Technology will revolutionise the practice of law ‘within a generation’, the Chancellor of the High Court said.

Giving the inaugural Law Society lecture on the ‘Future of Law’, Sir Geoffrey Vos urged lawyers to think ahead and embrace innovation. Lawyers and judges, he said are renowned for being a conservative bunch and accepting change at a glacial speed. But: ‘In a world of rapid technological advance, we can no longer afford to be thought of in that way,’ he said.

Vos said dispute resolution will need to be speedier and cheaper for ‘the millennial generation, which expect to be able to obtain everything they want in an instant on their mobile devices’ and ‘will not make an exception for justice’.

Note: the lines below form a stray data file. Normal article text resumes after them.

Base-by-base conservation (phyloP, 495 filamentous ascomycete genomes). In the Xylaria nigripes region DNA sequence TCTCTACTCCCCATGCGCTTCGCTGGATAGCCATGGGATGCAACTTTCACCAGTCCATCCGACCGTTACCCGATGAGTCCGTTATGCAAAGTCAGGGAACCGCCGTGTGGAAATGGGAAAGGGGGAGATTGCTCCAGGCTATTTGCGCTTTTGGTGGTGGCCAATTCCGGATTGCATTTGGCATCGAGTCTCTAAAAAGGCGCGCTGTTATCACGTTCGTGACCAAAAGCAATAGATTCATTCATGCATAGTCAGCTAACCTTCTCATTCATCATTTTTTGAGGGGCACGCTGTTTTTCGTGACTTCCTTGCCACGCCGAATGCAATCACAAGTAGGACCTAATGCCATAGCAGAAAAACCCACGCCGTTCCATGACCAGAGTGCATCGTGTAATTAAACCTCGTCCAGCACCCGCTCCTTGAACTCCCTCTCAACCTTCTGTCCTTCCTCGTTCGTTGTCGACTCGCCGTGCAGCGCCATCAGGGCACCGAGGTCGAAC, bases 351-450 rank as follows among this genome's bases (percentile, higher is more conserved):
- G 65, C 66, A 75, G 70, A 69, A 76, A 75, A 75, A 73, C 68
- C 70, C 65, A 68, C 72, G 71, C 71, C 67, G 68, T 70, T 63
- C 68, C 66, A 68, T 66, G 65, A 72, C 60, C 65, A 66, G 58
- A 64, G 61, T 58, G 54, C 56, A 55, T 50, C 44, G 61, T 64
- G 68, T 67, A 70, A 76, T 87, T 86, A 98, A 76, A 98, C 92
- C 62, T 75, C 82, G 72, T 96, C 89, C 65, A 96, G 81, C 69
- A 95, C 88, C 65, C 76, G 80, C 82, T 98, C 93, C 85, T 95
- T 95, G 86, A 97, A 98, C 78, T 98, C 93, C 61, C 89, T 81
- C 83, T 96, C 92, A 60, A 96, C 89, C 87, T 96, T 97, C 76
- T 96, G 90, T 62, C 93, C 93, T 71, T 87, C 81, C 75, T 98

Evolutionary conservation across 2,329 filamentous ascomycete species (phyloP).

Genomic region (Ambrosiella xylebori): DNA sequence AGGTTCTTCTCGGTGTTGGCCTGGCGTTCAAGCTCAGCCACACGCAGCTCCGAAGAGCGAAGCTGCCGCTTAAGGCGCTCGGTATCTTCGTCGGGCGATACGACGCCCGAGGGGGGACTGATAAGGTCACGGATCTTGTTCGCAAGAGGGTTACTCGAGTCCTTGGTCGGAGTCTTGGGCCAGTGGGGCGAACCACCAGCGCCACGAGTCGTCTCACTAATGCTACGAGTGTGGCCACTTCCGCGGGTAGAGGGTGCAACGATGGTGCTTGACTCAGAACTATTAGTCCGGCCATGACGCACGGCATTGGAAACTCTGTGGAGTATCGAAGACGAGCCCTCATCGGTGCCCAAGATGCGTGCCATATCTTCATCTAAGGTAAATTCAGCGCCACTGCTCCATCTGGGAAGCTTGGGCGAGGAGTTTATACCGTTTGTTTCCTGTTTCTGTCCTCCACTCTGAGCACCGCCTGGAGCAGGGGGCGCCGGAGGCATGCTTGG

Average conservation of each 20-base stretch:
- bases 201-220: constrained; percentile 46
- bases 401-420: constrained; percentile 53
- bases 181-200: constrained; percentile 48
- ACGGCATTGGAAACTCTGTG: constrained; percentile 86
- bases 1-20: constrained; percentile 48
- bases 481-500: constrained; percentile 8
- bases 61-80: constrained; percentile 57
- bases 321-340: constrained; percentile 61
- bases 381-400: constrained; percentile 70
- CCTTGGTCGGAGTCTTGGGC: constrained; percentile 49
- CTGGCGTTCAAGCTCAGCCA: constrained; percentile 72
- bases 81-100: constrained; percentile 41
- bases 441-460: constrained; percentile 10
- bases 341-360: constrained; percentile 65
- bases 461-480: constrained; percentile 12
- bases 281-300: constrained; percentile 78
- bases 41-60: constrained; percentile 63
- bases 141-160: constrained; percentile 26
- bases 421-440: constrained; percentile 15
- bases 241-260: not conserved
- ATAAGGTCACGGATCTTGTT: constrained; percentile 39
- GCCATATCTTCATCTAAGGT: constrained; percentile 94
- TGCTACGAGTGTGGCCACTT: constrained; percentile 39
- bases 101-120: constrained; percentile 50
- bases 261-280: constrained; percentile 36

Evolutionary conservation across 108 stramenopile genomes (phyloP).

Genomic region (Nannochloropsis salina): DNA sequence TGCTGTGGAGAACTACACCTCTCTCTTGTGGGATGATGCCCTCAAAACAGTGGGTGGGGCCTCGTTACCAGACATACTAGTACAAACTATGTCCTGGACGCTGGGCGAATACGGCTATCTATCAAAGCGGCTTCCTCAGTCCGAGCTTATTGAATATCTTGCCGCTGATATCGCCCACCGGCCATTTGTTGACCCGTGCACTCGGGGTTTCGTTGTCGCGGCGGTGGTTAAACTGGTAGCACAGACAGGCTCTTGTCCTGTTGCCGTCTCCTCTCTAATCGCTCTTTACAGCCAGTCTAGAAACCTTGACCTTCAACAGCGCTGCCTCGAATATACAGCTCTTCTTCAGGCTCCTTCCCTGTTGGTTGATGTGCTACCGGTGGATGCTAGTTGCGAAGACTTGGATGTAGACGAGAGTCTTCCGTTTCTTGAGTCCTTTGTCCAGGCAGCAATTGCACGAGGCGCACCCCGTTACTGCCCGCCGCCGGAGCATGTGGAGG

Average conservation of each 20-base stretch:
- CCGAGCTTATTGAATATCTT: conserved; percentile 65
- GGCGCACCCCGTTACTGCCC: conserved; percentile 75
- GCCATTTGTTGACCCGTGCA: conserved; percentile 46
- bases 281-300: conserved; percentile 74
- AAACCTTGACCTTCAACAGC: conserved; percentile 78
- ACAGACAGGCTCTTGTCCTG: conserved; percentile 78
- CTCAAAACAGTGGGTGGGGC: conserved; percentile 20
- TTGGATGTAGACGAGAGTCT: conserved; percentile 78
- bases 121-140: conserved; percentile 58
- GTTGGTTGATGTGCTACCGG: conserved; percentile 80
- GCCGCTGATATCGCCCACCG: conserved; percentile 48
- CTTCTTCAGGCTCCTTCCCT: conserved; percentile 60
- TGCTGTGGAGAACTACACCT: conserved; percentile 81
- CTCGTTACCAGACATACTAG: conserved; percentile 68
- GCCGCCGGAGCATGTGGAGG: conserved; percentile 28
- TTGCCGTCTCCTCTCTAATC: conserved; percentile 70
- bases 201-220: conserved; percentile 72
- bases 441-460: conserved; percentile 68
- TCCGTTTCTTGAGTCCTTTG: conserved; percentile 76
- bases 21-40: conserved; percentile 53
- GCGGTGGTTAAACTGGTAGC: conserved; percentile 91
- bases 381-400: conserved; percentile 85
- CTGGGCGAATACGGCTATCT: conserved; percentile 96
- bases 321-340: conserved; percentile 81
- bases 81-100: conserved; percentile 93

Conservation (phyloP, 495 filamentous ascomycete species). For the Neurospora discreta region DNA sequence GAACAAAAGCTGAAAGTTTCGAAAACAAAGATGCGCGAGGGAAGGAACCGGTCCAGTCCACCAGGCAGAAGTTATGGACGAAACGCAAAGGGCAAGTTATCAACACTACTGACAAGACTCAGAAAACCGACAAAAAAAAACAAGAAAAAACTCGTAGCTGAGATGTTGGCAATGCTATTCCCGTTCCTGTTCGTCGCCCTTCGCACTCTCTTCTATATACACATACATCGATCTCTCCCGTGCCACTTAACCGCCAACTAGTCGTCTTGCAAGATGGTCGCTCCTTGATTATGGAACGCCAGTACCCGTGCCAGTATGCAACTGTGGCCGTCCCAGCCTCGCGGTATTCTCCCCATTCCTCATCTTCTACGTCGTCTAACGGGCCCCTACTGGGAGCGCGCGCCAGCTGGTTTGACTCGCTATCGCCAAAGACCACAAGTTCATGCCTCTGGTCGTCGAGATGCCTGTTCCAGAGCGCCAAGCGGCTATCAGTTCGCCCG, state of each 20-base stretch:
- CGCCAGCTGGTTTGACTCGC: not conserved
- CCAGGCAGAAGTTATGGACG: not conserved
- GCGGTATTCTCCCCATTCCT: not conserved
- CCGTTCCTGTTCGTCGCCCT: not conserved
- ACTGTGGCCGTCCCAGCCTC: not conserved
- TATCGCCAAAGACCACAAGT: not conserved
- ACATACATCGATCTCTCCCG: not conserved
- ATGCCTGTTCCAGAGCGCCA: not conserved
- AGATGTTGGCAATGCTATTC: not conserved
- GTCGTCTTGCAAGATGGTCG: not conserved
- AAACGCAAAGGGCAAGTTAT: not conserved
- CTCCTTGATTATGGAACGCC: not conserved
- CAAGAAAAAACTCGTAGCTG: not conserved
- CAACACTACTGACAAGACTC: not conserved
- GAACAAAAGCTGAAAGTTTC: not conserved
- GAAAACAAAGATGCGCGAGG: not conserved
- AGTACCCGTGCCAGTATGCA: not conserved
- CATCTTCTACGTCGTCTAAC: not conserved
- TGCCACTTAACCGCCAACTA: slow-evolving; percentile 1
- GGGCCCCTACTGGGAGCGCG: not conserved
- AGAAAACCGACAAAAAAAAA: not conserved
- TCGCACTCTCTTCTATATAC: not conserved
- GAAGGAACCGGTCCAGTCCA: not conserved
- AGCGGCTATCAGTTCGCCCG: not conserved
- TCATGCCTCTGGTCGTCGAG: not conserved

He predicted that smart contracts and automated documentation will reduce the ‘grunt work’ for transactional lawyers, but said ‘talk of the end of litigation in the 21st century is overstated’ as the technology that seeks to predict the outcome of cases, cannot take into account ‘human frailties’ and emotions that motivate litigants.

Crime, he suggested will be different ‘once the digital revolution is complete’ with cyber and sex crime the most prevalent, and criminal prosecutions will reduce over the next 30 years, because of the increased use of mobile phones to record and track our movements. But he did not think that computers would replace juries.